Buncombe DA--Police shouldn't investigate own brutality cases
March 5, 2018
ASHEVILLE - In more fallout since the airing of police video showing an officer beating a man after he had been warned he was jaywalking, the region's top elected prosecutor said officers should not investigate cases of alleged police brutality within their own departments.
District Attorney Todd Williams said Monday he wants a new policy for the Asheville Police Department in which suspected excessive force incidents are automatically sent to the State Bureau of Investigation.
That is already done with other types of investigations, such as when an officer kills someone.
"It’s my expectation that would occur in uses of excessive force as well," Williams said.
"They need to be investigated by an independent, neutral agency. This is how you avoid what we are presently dealing with."
Williams said in the future he would confirm with the police chief that a report has been made to the SBI.
Police Chief Tammy Hooper didn't return a call Monday afternoon seeking comment.
Hooper said Saturday that it is not uncommon for APD to do criminal investigations involving its own officers since it has the capacity to do it.
Large departments with more than 1,000 officers can easily do those investigations because it is likely the investigators do not personally know the officers, said Maria Haberfeld, a police conduct expert from John Jay College of Criminal Justice.
In departments of less than 50 officers, there's the risk of bias, or appearance of bias, Haberfeld said.
APD has 241 sworn officers, plus 53 nonsworn employees, but it would still be better to have an outside agency do the investigation, Haberfeld said.
In terms of timing, non-criminal internal investigations, which look into whether an officer should be disciplined or fired, sometimes start before criminal investigations. But Williams said the SBI should be contacted as soon as it "makes that turn toward a criminal investigation."
The SBI said Friday it turned down the January request for a criminal investigation into the Aug. 24 beating because it was submitted five months after the original complaint.
Hooper responded to that Saturday, noting her department often opens criminal investigations on incidents that are older.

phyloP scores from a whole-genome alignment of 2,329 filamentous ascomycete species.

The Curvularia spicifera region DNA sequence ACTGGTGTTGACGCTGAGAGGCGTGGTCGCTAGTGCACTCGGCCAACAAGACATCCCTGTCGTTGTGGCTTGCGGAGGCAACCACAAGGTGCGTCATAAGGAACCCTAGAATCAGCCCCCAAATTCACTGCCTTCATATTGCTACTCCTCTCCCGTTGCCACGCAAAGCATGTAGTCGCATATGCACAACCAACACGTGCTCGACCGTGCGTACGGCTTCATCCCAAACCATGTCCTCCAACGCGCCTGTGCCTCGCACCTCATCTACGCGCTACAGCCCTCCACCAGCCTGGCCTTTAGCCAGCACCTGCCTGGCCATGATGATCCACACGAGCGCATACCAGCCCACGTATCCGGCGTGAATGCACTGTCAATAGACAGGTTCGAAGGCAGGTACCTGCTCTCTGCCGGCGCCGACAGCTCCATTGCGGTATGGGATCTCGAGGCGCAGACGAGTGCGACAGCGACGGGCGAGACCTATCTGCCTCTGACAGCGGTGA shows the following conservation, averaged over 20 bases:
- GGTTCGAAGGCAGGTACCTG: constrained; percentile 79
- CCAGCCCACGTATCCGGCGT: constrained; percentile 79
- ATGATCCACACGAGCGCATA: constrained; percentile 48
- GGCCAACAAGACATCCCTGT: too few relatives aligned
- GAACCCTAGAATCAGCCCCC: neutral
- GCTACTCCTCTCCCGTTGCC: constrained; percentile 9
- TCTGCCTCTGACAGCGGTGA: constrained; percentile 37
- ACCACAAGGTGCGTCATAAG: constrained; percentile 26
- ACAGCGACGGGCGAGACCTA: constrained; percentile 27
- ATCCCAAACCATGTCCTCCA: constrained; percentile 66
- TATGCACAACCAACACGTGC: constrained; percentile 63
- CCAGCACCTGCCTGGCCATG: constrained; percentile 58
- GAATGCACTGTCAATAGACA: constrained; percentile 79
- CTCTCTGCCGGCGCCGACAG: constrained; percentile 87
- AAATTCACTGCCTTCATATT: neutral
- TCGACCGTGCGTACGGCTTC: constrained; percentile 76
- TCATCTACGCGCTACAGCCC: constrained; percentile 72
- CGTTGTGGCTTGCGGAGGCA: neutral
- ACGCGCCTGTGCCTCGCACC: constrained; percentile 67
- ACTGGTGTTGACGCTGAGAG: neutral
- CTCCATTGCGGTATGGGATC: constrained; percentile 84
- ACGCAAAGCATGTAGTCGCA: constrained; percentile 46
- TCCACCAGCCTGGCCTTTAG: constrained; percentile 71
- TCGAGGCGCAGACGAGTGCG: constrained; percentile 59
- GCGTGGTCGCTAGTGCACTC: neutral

The moves by the district attorney come after the Citizen Times published a story and footage it obtained from officer Chris Hickman's body camera showing him beating, choking and stunning resident Johnnie Jermaine Rush after an encounter in which police accused Rush of jaywalking and trespassing after crossing the parking lot of a business closed for the night.
Police said they started an internal investigation Aug. 25, when a complaint was made hours after the incident.
The department on Sept. 15 asked Williams to drop charges against Rush, including assaulting a government official and traffic violations. The district attorney agreed. He said he remembers only seeing a portion of the video at that time and it was taken away by the officers.
On Dec. 19 officers came back asking Williams' opinion on whether to start a criminal investigation, presenting the footage of the incident with Rush and three other videos, Williams said. The district attorney told the Citizen Times he was surprised officers had not already contacted the SBI.
Asked Monday whether he told officers that he was surprised, Williams declined to comment, saying, "I don’t want to get into how I’m characterizing the case."
After the denial of their January request Williams said he appealed again to SBI Special Agent James M. Schandevel to take the case. After being declined again, the district attorney wrote to SBI Director Bob Schurmeier appealing to him to have the bureau take over the investigation as well as to start an investigation into who leaked the video to the Citizen Times.
Video from police body cameras is not public record.